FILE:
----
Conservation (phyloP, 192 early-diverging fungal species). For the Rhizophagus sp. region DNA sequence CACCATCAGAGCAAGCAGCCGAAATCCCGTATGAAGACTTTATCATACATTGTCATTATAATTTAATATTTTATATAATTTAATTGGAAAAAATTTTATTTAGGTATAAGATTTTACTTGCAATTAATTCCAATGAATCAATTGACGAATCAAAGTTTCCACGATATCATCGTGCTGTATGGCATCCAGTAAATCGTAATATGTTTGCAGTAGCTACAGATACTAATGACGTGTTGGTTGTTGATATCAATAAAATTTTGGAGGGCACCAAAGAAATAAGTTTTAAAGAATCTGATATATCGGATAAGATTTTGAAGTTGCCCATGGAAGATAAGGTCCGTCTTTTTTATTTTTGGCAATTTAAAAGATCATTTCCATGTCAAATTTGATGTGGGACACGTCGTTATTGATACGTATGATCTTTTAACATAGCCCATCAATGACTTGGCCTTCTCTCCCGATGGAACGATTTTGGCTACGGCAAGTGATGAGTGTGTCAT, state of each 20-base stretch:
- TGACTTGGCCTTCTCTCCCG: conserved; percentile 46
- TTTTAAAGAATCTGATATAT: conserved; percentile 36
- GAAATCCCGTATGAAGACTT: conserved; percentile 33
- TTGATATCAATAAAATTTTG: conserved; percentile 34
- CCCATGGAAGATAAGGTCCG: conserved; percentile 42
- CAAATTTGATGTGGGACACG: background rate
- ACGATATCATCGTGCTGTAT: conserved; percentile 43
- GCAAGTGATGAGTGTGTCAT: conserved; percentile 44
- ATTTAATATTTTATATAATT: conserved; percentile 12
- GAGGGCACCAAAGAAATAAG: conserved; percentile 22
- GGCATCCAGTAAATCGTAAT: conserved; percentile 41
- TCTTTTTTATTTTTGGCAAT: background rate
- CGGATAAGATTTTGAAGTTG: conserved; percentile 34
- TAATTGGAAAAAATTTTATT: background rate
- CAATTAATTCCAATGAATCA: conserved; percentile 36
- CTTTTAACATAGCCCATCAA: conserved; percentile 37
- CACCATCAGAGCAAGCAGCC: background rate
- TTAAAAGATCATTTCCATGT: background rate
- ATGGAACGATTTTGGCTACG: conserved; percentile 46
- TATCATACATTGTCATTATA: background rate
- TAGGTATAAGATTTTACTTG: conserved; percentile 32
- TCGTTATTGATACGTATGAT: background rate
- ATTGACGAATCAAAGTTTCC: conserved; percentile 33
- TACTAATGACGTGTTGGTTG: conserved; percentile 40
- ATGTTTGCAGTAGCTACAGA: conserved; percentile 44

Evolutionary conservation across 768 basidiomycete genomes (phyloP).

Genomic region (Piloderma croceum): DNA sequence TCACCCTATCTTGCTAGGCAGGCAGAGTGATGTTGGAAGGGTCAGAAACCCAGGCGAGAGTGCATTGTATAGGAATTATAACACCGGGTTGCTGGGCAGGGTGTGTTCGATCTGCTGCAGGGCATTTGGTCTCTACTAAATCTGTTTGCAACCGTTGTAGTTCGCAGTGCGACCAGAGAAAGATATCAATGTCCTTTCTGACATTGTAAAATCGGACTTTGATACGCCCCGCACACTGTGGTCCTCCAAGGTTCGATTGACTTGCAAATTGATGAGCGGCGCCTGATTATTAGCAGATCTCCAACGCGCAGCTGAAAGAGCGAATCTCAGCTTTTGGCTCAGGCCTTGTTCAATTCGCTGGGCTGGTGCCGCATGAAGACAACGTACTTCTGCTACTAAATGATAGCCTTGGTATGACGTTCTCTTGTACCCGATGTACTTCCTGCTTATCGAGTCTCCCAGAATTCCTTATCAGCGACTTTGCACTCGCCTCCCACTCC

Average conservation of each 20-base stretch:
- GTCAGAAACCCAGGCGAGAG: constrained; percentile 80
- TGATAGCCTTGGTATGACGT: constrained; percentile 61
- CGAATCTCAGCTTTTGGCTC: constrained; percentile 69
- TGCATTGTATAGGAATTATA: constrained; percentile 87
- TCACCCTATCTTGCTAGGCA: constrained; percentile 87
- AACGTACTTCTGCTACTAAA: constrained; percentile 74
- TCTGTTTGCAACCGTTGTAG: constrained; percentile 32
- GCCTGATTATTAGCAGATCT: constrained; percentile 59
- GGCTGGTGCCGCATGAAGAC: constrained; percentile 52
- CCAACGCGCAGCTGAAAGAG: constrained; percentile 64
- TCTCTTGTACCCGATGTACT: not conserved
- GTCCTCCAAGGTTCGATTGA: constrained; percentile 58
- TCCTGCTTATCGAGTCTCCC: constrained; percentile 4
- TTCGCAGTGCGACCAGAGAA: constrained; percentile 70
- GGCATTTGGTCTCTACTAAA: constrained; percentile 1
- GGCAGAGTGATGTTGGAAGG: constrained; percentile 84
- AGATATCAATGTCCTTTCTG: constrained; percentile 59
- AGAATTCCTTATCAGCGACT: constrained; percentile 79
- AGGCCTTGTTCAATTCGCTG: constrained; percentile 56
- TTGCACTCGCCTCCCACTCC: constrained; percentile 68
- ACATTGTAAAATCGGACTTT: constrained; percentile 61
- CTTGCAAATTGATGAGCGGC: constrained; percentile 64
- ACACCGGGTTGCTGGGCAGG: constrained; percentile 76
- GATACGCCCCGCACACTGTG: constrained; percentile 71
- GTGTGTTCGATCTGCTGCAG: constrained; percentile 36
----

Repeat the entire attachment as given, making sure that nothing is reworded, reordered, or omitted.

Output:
Conservation (phyloP, 192 early-diverging fungal species). For the Rhizophagus sp. region DNA sequence CACCATCAGAGCAAGCAGCCGAAATCCCGTATGAAGACTTTATCATACATTGTCATTATAATTTAATATTTTATATAATTTAATTGGAAAAAATTTTATTTAGGTATAAGATTTTACTTGCAATTAATTCCAATGAATCAATTGACGAATCAAAGTTTCCACGATATCATCGTGCTGTATGGCATCCAGTAAATCGTAATATGTTTGCAGTAGCTACAGATACTAATGACGTGTTGGTTGTTGATATCAATAAAATTTTGGAGGGCACCAAAGAAATAAGTTTTAAAGAATCTGATATATCGGATAAGATTTTGAAGTTGCCCATGGAAGATAAGGTCCGTCTTTTTTATTTTTGGCAATTTAAAAGATCATTTCCATGTCAAATTTGATGTGGGACACGTCGTTATTGATACGTATGATCTTTTAACATAGCCCATCAATGACTTGGCCTTCTCTCCCGATGGAACGATTTTGGCTACGGCAAGTGATGAGTGTGTCAT, state of each 20-base stretch:
- TGACTTGGCCTTCTCTCCCG: conserved; percentile 46
- TTTTAAAGAATCTGATATAT: conserved; percentile 36
- GAAATCCCGTATGAAGACTT: conserved; percentile 33
- TTGATATCAATAAAATTTTG: conserved; percentile 34
- CCCATGGAAGATAAGGTCCG: conserved; percentile 42
- CAAATTTGATGTGGGACACG: background rate
- ACGATATCATCGTGCTGTAT: conserved; percentile 43
- GCAAGTGATGAGTGTGTCAT: conserved; percentile 44
- ATTTAATATTTTATATAATT: conserved; percentile 12
- GAGGGCACCAAAGAAATAAG: conserved; percentile 22
- GGCATCCAGTAAATCGTAAT: conserved; percentile 41
- TCTTTTTTATTTTTGGCAAT: background rate
- CGGATAAGATTTTGAAGTTG: conserved; percentile 34
- TAATTGGAAAAAATTTTATT: background rate
- CAATTAATTCCAATGAATCA: conserved; percentile 36
- CTTTTAACATAGCCCATCAA: conserved; percentile 37
- CACCATCAGAGCAAGCAGCC: background rate
- TTAAAAGATCATTTCCATGT: background rate
- ATGGAACGATTTTGGCTACG: conserved; percentile 46
- TATCATACATTGTCATTATA: background rate
- TAGGTATAAGATTTTACTTG: conserved; percentile 32
- TCGTTATTGATACGTATGAT: background rate
- ATTGACGAATCAAAGTTTCC: conserved; percentile 33
- TACTAATGACGTGTTGGTTG: conserved; percentile 40
- ATGTTTGCAGTAGCTACAGA: conserved; percentile 44

Evolutionary conservation across 768 basidiomycete genomes (phyloP).

Genomic region (Piloderma croceum): DNA sequence TCACCCTATCTTGCTAGGCAGGCAGAGTGATGTTGGAAGGGTCAGAAACCCAGGCGAGAGTGCATTGTATAGGAATTATAACACCGGGTTGCTGGGCAGGGTGTGTTCGATCTGCTGCAGGGCATTTGGTCTCTACTAAATCTGTTTGCAACCGTTGTAGTTCGCAGTGCGACCAGAGAAAGATATCAATGTCCTTTCTGACATTGTAAAATCGGACTTTGATACGCCCCGCACACTGTGGTCCTCCAAGGTTCGATTGACTTGCAAATTGATGAGCGGCGCCTGATTATTAGCAGATCTCCAACGCGCAGCTGAAAGAGCGAATCTCAGCTTTTGGCTCAGGCCTTGTTCAATTCGCTGGGCTGGTGCCGCATGAAGACAACGTACTTCTGCTACTAAATGATAGCCTTGGTATGACGTTCTCTTGTACCCGATGTACTTCCTGCTTATCGAGTCTCCCAGAATTCCTTATCAGCGACTTTGCACTCGCCTCCCACTCC

Average conservation of each 20-base stretch:
- GTCAGAAACCCAGGCGAGAG: constrained; percentile 80
- TGATAGCCTTGGTATGACGT: constrained; percentile 61
- CGAATCTCAGCTTTTGGCTC: constrained; percentile 69
- TGCATTGTATAGGAATTATA: constrained; percentile 87
- TCACCCTATCTTGCTAGGCA: constrained; percentile 87
- AACGTACTTCTGCTACTAAA: constrained; percentile 74
- TCTGTTTGCAACCGTTGTAG: constrained; percentile 32
- GCCTGATTATTAGCAGATCT: constrained; percentile 59
- GGCTGGTGCCGCATGAAGAC: constrained; percentile 52
- CCAACGCGCAGCTGAAAGAG: constrained; percentile 64
- TCTCTTGTACCCGATGTACT: not conserved
- GTCCTCCAAGGTTCGATTGA: constrained; percentile 58
- TCCTGCTTATCGAGTCTCCC: constrained; percentile 4
- TTCGCAGTGCGACCAGAGAA: constrained; percentile 70
- GGCATTTGGTCTCTACTAAA: constrained; percentile 1
- GGCAGAGTGATGTTGGAAGG: constrained; percentile 84
- AGATATCAATGTCCTTTCTG: constrained; percentile 59
- AGAATTCCTTATCAGCGACT: constrained; percentile 79
- AGGCCTTGTTCAATTCGCTG: constrained; percentile 56
- TTGCACTCGCCTCCCACTCC: constrained; percentile 68
- ACATTGTAAAATCGGACTTT: constrained; percentile 61
- CTTGCAAATTGATGAGCGGC: constrained; percentile 64
- ACACCGGGTTGCTGGGCAGG: constrained; percentile 76
- GATACGCCCCGCACACTGTG: constrained; percentile 71
- GTGTGTTCGATCTGCTGCAG: constrained; percentile 36